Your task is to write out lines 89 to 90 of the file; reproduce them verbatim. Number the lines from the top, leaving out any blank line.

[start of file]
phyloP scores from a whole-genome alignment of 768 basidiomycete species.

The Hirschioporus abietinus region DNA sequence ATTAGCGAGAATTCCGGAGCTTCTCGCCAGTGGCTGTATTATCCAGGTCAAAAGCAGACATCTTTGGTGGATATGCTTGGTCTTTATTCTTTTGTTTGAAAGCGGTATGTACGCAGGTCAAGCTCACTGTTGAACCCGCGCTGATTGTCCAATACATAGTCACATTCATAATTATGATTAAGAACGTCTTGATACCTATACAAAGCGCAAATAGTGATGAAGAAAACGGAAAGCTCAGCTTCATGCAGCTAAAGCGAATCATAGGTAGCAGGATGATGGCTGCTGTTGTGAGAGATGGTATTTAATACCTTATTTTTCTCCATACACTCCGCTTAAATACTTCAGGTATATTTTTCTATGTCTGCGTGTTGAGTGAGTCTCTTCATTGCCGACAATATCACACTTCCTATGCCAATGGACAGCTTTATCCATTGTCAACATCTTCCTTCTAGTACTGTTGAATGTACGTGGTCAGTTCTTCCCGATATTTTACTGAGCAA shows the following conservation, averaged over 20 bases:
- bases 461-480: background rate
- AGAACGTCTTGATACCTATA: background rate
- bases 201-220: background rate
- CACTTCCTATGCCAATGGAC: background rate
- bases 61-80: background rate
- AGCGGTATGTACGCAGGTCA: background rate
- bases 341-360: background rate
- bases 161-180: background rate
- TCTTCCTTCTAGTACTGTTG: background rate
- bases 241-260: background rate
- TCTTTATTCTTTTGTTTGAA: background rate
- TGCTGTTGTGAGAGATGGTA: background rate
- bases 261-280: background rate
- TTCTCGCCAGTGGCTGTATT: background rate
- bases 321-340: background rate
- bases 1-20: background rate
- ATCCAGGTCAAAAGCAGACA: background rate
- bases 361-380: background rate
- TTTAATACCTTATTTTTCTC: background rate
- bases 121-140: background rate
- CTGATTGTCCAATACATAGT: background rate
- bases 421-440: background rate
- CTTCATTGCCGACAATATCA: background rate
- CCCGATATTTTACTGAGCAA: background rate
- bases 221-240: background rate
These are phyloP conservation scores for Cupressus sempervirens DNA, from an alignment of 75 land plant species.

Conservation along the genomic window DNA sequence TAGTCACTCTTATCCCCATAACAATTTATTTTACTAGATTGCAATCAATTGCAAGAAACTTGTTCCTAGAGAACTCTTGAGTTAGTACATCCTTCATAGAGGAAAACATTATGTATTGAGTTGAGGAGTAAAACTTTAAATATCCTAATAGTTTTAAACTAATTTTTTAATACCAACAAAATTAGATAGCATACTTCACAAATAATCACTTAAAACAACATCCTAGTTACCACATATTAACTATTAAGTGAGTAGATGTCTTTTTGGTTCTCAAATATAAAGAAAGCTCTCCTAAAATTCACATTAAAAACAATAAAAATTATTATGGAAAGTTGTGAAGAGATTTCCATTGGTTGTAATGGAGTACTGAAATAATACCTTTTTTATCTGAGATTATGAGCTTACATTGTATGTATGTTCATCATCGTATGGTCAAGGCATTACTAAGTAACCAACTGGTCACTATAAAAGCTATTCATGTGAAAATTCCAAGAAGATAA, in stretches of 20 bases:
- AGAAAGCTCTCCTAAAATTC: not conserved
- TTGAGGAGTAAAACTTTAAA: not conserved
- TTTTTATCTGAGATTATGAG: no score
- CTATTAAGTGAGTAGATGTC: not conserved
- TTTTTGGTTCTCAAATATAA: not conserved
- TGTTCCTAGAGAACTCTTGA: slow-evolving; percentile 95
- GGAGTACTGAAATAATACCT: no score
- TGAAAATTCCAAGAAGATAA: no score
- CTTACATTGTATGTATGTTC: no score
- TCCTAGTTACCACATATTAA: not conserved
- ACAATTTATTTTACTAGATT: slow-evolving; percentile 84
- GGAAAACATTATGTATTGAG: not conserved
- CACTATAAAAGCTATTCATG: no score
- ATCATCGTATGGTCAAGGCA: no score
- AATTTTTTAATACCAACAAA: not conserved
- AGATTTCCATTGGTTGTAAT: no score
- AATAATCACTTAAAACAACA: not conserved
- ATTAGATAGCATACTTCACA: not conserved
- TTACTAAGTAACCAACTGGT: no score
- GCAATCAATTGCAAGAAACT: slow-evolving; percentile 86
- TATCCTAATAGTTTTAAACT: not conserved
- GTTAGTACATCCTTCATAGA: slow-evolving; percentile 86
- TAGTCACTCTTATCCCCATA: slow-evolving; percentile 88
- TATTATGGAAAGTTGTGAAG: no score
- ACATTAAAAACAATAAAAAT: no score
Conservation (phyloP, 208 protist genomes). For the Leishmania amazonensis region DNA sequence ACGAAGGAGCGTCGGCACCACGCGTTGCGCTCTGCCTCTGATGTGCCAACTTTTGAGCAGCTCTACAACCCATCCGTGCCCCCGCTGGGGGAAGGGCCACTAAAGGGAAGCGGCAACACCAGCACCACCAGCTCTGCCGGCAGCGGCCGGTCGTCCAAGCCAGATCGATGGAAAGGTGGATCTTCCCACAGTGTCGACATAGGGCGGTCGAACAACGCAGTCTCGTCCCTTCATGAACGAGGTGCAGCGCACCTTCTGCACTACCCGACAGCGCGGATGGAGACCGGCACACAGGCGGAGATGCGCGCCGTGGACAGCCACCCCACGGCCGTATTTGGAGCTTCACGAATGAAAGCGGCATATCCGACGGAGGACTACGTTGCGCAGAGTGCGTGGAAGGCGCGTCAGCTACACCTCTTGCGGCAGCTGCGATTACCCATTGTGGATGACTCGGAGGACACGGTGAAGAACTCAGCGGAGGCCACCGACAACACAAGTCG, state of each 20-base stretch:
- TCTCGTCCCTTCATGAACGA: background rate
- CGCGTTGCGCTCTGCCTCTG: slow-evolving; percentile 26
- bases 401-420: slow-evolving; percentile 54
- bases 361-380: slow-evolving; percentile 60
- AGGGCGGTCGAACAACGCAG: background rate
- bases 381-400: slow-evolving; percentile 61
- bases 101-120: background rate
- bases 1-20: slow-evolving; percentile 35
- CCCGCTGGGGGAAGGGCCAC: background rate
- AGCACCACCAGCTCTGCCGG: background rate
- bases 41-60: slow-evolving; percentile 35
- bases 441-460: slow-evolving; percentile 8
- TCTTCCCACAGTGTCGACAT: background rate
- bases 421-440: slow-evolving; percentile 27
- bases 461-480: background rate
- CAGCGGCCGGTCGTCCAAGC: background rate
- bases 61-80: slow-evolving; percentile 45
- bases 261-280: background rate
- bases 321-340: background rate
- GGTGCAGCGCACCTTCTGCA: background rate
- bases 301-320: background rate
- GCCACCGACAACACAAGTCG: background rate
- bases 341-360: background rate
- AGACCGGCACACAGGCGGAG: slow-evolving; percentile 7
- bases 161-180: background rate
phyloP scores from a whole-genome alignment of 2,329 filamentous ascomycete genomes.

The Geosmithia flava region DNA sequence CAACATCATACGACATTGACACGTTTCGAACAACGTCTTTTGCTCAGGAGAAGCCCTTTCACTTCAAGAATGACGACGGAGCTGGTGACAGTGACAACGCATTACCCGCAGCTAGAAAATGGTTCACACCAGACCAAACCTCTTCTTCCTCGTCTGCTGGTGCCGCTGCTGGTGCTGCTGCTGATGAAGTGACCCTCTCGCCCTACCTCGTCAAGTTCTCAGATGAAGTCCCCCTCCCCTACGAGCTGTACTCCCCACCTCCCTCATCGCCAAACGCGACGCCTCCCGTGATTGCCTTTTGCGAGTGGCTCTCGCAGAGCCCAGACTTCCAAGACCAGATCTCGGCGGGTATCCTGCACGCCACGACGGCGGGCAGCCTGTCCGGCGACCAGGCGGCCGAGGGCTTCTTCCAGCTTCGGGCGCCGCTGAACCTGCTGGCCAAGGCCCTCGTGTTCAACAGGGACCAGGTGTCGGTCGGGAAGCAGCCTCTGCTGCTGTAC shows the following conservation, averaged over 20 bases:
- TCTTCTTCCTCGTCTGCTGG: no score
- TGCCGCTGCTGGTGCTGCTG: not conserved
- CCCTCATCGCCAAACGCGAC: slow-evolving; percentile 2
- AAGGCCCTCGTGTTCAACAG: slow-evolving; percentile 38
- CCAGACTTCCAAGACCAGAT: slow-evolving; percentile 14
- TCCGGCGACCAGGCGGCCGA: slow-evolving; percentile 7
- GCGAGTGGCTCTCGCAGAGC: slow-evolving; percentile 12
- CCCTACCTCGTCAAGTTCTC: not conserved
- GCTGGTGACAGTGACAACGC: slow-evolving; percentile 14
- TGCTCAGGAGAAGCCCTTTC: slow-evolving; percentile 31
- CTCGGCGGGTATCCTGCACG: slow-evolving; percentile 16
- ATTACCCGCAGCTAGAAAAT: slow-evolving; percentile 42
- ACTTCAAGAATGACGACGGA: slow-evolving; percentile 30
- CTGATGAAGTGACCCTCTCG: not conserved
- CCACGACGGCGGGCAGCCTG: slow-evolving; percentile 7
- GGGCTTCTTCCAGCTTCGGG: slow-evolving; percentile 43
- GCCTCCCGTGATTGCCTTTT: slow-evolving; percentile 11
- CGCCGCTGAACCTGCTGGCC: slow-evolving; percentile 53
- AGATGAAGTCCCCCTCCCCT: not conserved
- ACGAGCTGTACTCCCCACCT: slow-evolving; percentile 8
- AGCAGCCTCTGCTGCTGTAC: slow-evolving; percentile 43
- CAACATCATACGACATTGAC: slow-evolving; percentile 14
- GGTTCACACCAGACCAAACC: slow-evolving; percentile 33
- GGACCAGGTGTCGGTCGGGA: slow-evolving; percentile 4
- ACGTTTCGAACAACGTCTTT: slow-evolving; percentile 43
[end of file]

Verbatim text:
- GCGAGTGGCTCTCGCAGAGC: slow-evolving; percentile 12
- CCCTACCTCGTCAAGTTCTC: not conserved